For most young people considering going to university, parents are the first source of advice, support and encouragement. They believe in us. They challenge us to be our best self. They help us make decisions about where to go and what to do. They are there for the emotional support, they are there for the practical issues, from helping us with the deposit for our first hall of residence, to driving us to college with a big box of kitchen paraphernalia. For most of us who made the leap from home to university life at 18 or 19, our parents were our biggest cheerleaders, and often our biggest chequebook too.
Now imagine, for a moment, making that leap without the safety net that a supportive family gives. Or even worse, making that leap with the active opposition of a family that doesn’t support your life choices and chances.
The practical barriers to getting to university from this starting point are huge. From not having the money for a deposit on your flat, to being homeless in the summer holidays because standard student lets are for 10 or 11 months, to having to prove to Student Finance Wales that you really are estranged from your family and not in the middle of a temporary fall-out; the bureaucracy of every part of your life seems stacked against you.
But there is another issue that can sometimes be overlooked – the emotional impact of having to face these kinds of life challenges alone.
Research by Stand Alone and the Unite Foundation found that mental health issues and anxiety are two of the three main reasons why estranged students defer or leave their studies early. Not only were estranged students more likely to experience low self-esteem than the general university population, that their self-esteem was even more damaged than students who were care-leavers. This is hardly surprising when you consider that while more than half of estranged students have experienced abuse or neglect, many others have been rejected by parents over issues such as their sexuality. However if we are to repair some of that damage we have to be proactive about supporting mental health and removing the main sources of anxiety.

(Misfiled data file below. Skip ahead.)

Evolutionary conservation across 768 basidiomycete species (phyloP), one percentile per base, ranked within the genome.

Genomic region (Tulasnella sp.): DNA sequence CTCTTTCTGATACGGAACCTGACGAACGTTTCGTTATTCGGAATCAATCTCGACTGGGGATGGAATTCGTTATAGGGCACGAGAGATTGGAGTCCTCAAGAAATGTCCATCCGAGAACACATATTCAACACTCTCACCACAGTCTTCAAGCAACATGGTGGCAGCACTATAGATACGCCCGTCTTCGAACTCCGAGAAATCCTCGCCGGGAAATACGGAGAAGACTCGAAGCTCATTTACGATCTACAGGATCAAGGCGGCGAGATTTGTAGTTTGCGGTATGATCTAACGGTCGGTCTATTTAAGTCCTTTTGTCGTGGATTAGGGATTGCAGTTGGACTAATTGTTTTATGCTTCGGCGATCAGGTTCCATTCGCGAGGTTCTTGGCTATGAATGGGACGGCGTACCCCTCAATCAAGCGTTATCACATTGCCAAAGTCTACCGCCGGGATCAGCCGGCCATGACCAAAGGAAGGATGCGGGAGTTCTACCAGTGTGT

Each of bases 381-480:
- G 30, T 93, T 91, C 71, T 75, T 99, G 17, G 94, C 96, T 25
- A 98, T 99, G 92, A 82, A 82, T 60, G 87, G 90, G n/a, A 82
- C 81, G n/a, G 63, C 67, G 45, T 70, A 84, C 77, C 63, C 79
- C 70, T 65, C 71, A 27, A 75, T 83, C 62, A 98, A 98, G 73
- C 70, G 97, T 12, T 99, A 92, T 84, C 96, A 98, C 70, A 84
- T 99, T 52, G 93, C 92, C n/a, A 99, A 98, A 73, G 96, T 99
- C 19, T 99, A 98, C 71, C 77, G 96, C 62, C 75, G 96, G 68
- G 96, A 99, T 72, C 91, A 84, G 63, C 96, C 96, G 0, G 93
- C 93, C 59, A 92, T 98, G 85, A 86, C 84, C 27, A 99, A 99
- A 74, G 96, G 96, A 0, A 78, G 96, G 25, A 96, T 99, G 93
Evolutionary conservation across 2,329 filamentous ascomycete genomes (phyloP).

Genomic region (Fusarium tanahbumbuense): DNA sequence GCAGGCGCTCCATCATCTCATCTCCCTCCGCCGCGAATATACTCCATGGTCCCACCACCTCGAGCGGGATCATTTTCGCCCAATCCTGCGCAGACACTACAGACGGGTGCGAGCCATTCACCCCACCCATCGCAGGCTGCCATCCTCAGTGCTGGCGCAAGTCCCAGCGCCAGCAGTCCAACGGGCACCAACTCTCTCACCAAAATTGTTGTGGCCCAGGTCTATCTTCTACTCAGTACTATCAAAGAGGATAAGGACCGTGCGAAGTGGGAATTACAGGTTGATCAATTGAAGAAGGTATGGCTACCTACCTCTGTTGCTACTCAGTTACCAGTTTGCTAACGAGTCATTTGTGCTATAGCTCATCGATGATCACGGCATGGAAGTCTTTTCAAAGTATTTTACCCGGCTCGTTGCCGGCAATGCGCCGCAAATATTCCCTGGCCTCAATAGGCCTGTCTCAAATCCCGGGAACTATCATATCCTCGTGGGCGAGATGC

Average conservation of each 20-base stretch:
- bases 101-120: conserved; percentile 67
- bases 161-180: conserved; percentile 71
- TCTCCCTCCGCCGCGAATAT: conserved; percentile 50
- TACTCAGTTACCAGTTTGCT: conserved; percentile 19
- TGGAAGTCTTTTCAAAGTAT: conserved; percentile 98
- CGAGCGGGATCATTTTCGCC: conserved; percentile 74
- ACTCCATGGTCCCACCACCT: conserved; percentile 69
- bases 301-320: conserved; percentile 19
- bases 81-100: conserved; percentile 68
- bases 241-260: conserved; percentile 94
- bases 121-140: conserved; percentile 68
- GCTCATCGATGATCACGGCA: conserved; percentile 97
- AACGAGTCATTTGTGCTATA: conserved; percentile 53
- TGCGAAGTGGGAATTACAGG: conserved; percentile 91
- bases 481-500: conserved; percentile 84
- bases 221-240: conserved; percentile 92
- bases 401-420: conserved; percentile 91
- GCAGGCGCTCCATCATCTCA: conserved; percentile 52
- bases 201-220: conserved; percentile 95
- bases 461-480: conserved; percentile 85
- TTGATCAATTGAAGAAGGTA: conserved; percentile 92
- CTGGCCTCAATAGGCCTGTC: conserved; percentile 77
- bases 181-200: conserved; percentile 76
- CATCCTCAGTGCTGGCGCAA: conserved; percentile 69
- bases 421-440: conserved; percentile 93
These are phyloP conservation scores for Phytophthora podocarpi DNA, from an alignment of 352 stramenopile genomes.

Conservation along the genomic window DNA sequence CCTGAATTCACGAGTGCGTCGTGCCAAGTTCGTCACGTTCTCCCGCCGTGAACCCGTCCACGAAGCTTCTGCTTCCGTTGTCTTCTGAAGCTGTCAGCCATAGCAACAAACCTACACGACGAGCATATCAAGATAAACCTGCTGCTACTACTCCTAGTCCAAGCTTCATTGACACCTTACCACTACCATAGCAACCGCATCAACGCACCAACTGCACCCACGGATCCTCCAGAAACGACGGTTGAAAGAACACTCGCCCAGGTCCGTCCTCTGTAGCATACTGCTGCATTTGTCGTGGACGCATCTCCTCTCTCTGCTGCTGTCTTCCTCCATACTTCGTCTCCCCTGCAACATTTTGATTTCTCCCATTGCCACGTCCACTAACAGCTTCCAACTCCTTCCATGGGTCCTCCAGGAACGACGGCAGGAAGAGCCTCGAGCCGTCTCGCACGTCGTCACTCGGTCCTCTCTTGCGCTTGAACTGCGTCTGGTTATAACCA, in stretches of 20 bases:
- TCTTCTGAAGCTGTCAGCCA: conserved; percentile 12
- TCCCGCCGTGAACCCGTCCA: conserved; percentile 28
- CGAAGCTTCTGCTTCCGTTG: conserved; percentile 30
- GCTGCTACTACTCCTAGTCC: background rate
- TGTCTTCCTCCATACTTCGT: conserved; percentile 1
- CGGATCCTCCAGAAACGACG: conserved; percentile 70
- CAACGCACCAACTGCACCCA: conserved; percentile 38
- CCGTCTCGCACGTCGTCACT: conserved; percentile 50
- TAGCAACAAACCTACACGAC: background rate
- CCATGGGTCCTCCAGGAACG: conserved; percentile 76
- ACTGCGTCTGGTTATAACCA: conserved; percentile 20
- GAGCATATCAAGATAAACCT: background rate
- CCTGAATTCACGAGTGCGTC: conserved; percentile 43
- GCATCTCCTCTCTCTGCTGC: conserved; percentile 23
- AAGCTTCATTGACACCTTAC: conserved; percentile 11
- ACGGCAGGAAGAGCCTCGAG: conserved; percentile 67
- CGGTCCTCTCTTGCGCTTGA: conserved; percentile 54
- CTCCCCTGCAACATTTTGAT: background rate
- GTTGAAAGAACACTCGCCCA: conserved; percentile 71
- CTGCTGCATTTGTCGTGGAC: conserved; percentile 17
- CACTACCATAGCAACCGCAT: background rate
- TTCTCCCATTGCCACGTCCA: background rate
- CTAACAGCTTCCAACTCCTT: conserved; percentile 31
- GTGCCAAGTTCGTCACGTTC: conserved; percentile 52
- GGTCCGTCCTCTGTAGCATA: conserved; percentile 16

It is fantastic to see that many of Wales’ universities already provide bursaries and welfare support to estranged students on a par with that provided to care-leavers as part of their Fee and Access plans, and I hope that over time the rest will follow suit. However if that support is going to be effective in helping those young people survive and then thrive at university, it needs to be met with holistic emotional support as well.
The Unite Foundation is the UK’s biggest provider of scholarships for estranged students. Our model provides three threads of support designed around the needs of the scholars themselves, working closely with 27 university partners. It is about providing a safe, stable home for success.
Firstly, the scholarship itself takes the form of three years’ accommodation – 365 days a year – for the full three years of their undergraduate course. We have found that the biggest anxiety that estranged students face is the fear of homelessness; almost a third of estranged students are affected by homelessness before their studies, and 15% are actually affected DURING their studies. We don’t just pay for the accommodation – we make sure that a stable, secure home is guaranteed. No deposits, no guarantors, no tenancy agreement nightmares, and definitely no summer homelessness.